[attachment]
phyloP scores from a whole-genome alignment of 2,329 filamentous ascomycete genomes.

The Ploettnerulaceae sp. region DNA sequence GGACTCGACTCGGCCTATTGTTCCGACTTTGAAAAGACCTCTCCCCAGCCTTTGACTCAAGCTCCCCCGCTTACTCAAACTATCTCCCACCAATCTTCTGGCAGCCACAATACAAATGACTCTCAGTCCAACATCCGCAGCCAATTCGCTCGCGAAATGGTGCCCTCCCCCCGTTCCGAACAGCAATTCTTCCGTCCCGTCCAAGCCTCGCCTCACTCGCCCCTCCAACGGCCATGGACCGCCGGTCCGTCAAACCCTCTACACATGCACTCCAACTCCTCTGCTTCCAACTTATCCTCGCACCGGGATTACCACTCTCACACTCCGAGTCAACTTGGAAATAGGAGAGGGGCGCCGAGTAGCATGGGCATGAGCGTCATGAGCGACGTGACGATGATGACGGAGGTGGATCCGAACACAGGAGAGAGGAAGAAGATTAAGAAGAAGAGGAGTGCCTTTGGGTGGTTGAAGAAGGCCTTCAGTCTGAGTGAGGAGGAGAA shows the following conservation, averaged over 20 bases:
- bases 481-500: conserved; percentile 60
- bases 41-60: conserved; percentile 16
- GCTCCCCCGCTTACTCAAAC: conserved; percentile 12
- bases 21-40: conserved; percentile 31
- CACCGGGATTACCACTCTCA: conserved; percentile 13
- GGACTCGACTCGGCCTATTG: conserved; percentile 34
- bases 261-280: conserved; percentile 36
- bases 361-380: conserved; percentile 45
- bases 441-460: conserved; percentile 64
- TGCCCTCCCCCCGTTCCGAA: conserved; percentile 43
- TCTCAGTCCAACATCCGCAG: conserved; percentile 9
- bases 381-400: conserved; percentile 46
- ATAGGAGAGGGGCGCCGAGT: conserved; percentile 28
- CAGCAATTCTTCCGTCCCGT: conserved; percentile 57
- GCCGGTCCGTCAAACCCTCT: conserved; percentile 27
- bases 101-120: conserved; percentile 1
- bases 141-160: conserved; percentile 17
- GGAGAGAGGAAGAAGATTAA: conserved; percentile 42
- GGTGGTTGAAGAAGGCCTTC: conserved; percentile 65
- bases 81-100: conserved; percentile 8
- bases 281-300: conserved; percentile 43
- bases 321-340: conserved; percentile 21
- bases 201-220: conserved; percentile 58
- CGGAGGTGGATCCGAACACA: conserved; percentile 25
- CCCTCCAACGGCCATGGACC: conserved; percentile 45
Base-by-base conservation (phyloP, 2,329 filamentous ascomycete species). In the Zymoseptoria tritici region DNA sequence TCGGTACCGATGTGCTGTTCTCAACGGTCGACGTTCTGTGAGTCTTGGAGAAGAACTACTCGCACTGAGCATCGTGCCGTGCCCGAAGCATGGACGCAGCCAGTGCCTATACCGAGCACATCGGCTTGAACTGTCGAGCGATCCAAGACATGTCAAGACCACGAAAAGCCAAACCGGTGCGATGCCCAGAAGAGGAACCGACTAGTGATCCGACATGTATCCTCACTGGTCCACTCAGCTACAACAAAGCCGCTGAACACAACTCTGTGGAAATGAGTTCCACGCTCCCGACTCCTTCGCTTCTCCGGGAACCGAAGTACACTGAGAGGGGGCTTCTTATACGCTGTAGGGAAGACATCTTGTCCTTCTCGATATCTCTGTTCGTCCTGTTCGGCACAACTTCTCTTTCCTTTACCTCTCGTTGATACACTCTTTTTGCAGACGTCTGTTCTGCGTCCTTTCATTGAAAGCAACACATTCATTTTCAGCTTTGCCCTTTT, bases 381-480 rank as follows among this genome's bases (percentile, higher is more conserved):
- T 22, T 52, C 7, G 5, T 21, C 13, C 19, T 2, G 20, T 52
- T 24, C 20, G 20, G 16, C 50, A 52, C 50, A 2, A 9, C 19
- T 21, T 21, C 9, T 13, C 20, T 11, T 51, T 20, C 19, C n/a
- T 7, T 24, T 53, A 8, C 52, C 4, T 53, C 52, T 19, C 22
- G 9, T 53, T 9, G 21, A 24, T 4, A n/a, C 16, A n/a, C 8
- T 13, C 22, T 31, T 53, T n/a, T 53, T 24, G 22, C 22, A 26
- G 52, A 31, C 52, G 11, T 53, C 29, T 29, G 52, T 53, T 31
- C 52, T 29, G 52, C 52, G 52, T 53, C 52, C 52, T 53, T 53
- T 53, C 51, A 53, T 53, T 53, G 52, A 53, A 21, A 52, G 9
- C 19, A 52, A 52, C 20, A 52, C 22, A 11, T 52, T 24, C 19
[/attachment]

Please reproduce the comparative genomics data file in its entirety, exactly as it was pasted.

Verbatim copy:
phyloP scores from a whole-genome alignment of 2,329 filamentous ascomycete genomes.

The Ploettnerulaceae sp. region DNA sequence GGACTCGACTCGGCCTATTGTTCCGACTTTGAAAAGACCTCTCCCCAGCCTTTGACTCAAGCTCCCCCGCTTACTCAAACTATCTCCCACCAATCTTCTGGCAGCCACAATACAAATGACTCTCAGTCCAACATCCGCAGCCAATTCGCTCGCGAAATGGTGCCCTCCCCCCGTTCCGAACAGCAATTCTTCCGTCCCGTCCAAGCCTCGCCTCACTCGCCCCTCCAACGGCCATGGACCGCCGGTCCGTCAAACCCTCTACACATGCACTCCAACTCCTCTGCTTCCAACTTATCCTCGCACCGGGATTACCACTCTCACACTCCGAGTCAACTTGGAAATAGGAGAGGGGCGCCGAGTAGCATGGGCATGAGCGTCATGAGCGACGTGACGATGATGACGGAGGTGGATCCGAACACAGGAGAGAGGAAGAAGATTAAGAAGAAGAGGAGTGCCTTTGGGTGGTTGAAGAAGGCCTTCAGTCTGAGTGAGGAGGAGAA shows the following conservation, averaged over 20 bases:
- bases 481-500: conserved; percentile 60
- bases 41-60: conserved; percentile 16
- GCTCCCCCGCTTACTCAAAC: conserved; percentile 12
- bases 21-40: conserved; percentile 31
- CACCGGGATTACCACTCTCA: conserved; percentile 13
- GGACTCGACTCGGCCTATTG: conserved; percentile 34
- bases 261-280: conserved; percentile 36
- bases 361-380: conserved; percentile 45
- bases 441-460: conserved; percentile 64
- TGCCCTCCCCCCGTTCCGAA: conserved; percentile 43
- TCTCAGTCCAACATCCGCAG: conserved; percentile 9
- bases 381-400: conserved; percentile 46
- ATAGGAGAGGGGCGCCGAGT: conserved; percentile 28
- CAGCAATTCTTCCGTCCCGT: conserved; percentile 57
- GCCGGTCCGTCAAACCCTCT: conserved; percentile 27
- bases 101-120: conserved; percentile 1
- bases 141-160: conserved; percentile 17
- GGAGAGAGGAAGAAGATTAA: conserved; percentile 42
- GGTGGTTGAAGAAGGCCTTC: conserved; percentile 65
- bases 81-100: conserved; percentile 8
- bases 281-300: conserved; percentile 43
- bases 321-340: conserved; percentile 21
- bases 201-220: conserved; percentile 58
- CGGAGGTGGATCCGAACACA: conserved; percentile 25
- CCCTCCAACGGCCATGGACC: conserved; percentile 45
Base-by-base conservation (phyloP, 2,329 filamentous ascomycete species). In the Zymoseptoria tritici region DNA sequence TCGGTACCGATGTGCTGTTCTCAACGGTCGACGTTCTGTGAGTCTTGGAGAAGAACTACTCGCACTGAGCATCGTGCCGTGCCCGAAGCATGGACGCAGCCAGTGCCTATACCGAGCACATCGGCTTGAACTGTCGAGCGATCCAAGACATGTCAAGACCACGAAAAGCCAAACCGGTGCGATGCCCAGAAGAGGAACCGACTAGTGATCCGACATGTATCCTCACTGGTCCACTCAGCTACAACAAAGCCGCTGAACACAACTCTGTGGAAATGAGTTCCACGCTCCCGACTCCTTCGCTTCTCCGGGAACCGAAGTACACTGAGAGGGGGCTTCTTATACGCTGTAGGGAAGACATCTTGTCCTTCTCGATATCTCTGTTCGTCCTGTTCGGCACAACTTCTCTTTCCTTTACCTCTCGTTGATACACTCTTTTTGCAGACGTCTGTTCTGCGTCCTTTCATTGAAAGCAACACATTCATTTTCAGCTTTGCCCTTTT, bases 381-480 rank as follows among this genome's bases (percentile, higher is more conserved):
- T 22, T 52, C 7, G 5, T 21, C 13, C 19, T 2, G 20, T 52
- T 24, C 20, G 20, G 16, C 50, A 52, C 50, A 2, A 9, C 19
- T 21, T 21, C 9, T 13, C 20, T 11, T 51, T 20, C 19, C n/a
- T 7, T 24, T 53, A 8, C 52, C 4, T 53, C 52, T 19, C 22
- G 9, T 53, T 9, G 21, A 24, T 4, A n/a, C 16, A n/a, C 8
- T 13, C 22, T 31, T 53, T n/a, T 53, T 24, G 22, C 22, A 26
- G 52, A 31, C 52, G 11, T 53, C 29, T 29, G 52, T 53, T 31
- C 52, T 29, G 52, C 52, G 52, T 53, C 52, C 52, T 53, T 53
- T 53, C 51, A 53, T 53, T 53, G 52, A 53, A 21, A 52, G 9
- C 19, A 52, A 52, C 20, A 52, C 22, A 11, T 52, T 24, C 19